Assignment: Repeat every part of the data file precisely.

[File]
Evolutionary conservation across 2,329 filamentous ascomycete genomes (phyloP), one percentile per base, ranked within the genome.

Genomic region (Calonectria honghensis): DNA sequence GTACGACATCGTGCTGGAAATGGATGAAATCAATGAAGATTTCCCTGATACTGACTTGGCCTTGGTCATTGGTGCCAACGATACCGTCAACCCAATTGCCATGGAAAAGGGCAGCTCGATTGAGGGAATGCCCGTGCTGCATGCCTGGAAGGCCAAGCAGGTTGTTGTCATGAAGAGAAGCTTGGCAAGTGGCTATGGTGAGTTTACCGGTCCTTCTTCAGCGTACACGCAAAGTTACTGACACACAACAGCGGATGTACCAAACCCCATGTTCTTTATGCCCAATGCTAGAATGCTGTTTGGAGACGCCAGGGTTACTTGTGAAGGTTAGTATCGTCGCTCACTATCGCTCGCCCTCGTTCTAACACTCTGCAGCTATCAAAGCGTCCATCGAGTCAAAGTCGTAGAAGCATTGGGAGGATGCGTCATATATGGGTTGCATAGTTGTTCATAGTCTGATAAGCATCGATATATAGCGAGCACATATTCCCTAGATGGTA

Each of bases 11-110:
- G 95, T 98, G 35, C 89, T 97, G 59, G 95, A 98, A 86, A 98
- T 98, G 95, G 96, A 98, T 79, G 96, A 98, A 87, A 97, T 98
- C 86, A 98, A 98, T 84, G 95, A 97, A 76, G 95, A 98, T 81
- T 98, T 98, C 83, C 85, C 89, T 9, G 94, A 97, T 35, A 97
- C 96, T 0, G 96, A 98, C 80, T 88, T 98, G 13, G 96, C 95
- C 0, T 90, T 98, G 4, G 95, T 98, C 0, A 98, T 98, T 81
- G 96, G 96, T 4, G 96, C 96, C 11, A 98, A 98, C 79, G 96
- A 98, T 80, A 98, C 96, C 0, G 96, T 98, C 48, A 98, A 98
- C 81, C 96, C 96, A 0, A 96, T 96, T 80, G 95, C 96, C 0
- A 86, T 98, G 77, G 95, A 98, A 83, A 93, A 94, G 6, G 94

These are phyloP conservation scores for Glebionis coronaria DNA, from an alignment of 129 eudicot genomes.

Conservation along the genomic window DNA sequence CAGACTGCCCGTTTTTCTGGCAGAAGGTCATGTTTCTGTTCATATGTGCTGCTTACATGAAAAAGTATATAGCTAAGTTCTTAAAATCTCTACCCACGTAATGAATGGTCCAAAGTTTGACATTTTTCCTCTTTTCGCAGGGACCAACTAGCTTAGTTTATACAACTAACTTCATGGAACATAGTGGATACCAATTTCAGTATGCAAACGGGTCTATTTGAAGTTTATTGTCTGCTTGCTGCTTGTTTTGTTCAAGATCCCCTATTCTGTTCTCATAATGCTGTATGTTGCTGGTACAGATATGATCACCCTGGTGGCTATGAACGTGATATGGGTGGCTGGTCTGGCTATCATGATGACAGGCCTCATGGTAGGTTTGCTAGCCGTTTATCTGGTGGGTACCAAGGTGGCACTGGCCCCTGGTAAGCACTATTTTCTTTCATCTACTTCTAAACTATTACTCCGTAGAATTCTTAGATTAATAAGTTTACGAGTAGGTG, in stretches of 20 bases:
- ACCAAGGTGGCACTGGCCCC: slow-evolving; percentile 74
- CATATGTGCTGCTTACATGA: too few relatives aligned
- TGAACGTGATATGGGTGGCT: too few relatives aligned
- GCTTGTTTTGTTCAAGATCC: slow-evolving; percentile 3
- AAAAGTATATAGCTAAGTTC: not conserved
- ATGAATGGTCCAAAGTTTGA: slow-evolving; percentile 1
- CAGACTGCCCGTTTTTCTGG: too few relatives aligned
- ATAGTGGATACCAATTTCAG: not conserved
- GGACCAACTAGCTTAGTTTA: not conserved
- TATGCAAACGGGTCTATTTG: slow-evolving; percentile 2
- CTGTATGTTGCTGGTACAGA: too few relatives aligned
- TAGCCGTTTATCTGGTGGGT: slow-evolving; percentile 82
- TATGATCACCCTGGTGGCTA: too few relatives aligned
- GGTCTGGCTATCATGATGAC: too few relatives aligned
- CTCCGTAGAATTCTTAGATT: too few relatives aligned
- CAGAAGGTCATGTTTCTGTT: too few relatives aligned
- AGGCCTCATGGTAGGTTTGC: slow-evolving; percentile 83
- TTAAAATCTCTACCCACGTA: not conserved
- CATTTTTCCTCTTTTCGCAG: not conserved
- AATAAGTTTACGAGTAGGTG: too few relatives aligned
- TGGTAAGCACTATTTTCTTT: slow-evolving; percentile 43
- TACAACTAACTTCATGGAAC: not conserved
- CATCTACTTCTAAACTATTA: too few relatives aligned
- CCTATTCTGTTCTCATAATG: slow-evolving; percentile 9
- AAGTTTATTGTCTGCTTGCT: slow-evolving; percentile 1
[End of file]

Evolutionary conservation across 2,329 filamentous ascomycete genomes (phyloP), one percentile per base, ranked within the genome.

Genomic region (Calonectria honghensis): DNA sequence GTACGACATCGTGCTGGAAATGGATGAAATCAATGAAGATTTCCCTGATACTGACTTGGCCTTGGTCATTGGTGCCAACGATACCGTCAACCCAATTGCCATGGAAAAGGGCAGCTCGATTGAGGGAATGCCCGTGCTGCATGCCTGGAAGGCCAAGCAGGTTGTTGTCATGAAGAGAAGCTTGGCAAGTGGCTATGGTGAGTTTACCGGTCCTTCTTCAGCGTACACGCAAAGTTACTGACACACAACAGCGGATGTACCAAACCCCATGTTCTTTATGCCCAATGCTAGAATGCTGTTTGGAGACGCCAGGGTTACTTGTGAAGGTTAGTATCGTCGCTCACTATCGCTCGCCCTCGTTCTAACACTCTGCAGCTATCAAAGCGTCCATCGAGTCAAAGTCGTAGAAGCATTGGGAGGATGCGTCATATATGGGTTGCATAGTTGTTCATAGTCTGATAAGCATCGATATATAGCGAGCACATATTCCCTAGATGGTA

Each of bases 11-110:
- G 95, T 98, G 35, C 89, T 97, G 59, G 95, A 98, A 86, A 98
- T 98, G 95, G 96, A 98, T 79, G 96, A 98, A 87, A 97, T 98
- C 86, A 98, A 98, T 84, G 95, A 97, A 76, G 95, A 98, T 81
- T 98, T 98, C 83, C 85, C 89, T 9, G 94, A 97, T 35, A 97
- C 96, T 0, G 96, A 98, C 80, T 88, T 98, G 13, G 96, C 95
- C 0, T 90, T 98, G 4, G 95, T 98, C 0, A 98, T 98, T 81
- G 96, G 96, T 4, G 96, C 96, C 11, A 98, A 98, C 79, G 96
- A 98, T 80, A 98, C 96, C 0, G 96, T 98, C 48, A 98, A 98
- C 81, C 96, C 96, A 0, A 96, T 96, T 80, G 95, C 96, C 0
- A 86, T 98, G 77, G 95, A 98, A 83, A 93, A 94, G 6, G 94

These are phyloP conservation scores for Glebionis coronaria DNA, from an alignment of 129 eudicot genomes.

Conservation along the genomic window DNA sequence CAGACTGCCCGTTTTTCTGGCAGAAGGTCATGTTTCTGTTCATATGTGCTGCTTACATGAAAAAGTATATAGCTAAGTTCTTAAAATCTCTACCCACGTAATGAATGGTCCAAAGTTTGACATTTTTCCTCTTTTCGCAGGGACCAACTAGCTTAGTTTATACAACTAACTTCATGGAACATAGTGGATACCAATTTCAGTATGCAAACGGGTCTATTTGAAGTTTATTGTCTGCTTGCTGCTTGTTTTGTTCAAGATCCCCTATTCTGTTCTCATAATGCTGTATGTTGCTGGTACAGATATGATCACCCTGGTGGCTATGAACGTGATATGGGTGGCTGGTCTGGCTATCATGATGACAGGCCTCATGGTAGGTTTGCTAGCCGTTTATCTGGTGGGTACCAAGGTGGCACTGGCCCCTGGTAAGCACTATTTTCTTTCATCTACTTCTAAACTATTACTCCGTAGAATTCTTAGATTAATAAGTTTACGAGTAGGTG, in stretches of 20 bases:
- ACCAAGGTGGCACTGGCCCC: slow-evolving; percentile 74
- CATATGTGCTGCTTACATGA: too few relatives aligned
- TGAACGTGATATGGGTGGCT: too few relatives aligned
- GCTTGTTTTGTTCAAGATCC: slow-evolving; percentile 3
- AAAAGTATATAGCTAAGTTC: not conserved
- ATGAATGGTCCAAAGTTTGA: slow-evolving; percentile 1
- CAGACTGCCCGTTTTTCTGG: too few relatives aligned
- ATAGTGGATACCAATTTCAG: not conserved
- GGACCAACTAGCTTAGTTTA: not conserved
- TATGCAAACGGGTCTATTTG: slow-evolving; percentile 2
- CTGTATGTTGCTGGTACAGA: too few relatives aligned
- TAGCCGTTTATCTGGTGGGT: slow-evolving; percentile 82
- TATGATCACCCTGGTGGCTA: too few relatives aligned
- GGTCTGGCTATCATGATGAC: too few relatives aligned
- CTCCGTAGAATTCTTAGATT: too few relatives aligned
- CAGAAGGTCATGTTTCTGTT: too few relatives aligned
- AGGCCTCATGGTAGGTTTGC: slow-evolving; percentile 83
- TTAAAATCTCTACCCACGTA: not conserved
- CATTTTTCCTCTTTTCGCAG: not conserved
- AATAAGTTTACGAGTAGGTG: too few relatives aligned
- TGGTAAGCACTATTTTCTTT: slow-evolving; percentile 43
- TACAACTAACTTCATGGAAC: not conserved
- CATCTACTTCTAAACTATTA: too few relatives aligned
- CCTATTCTGTTCTCATAATG: slow-evolving; percentile 9
- AAGTTTATTGTCTGCTTGCT: slow-evolving; percentile 1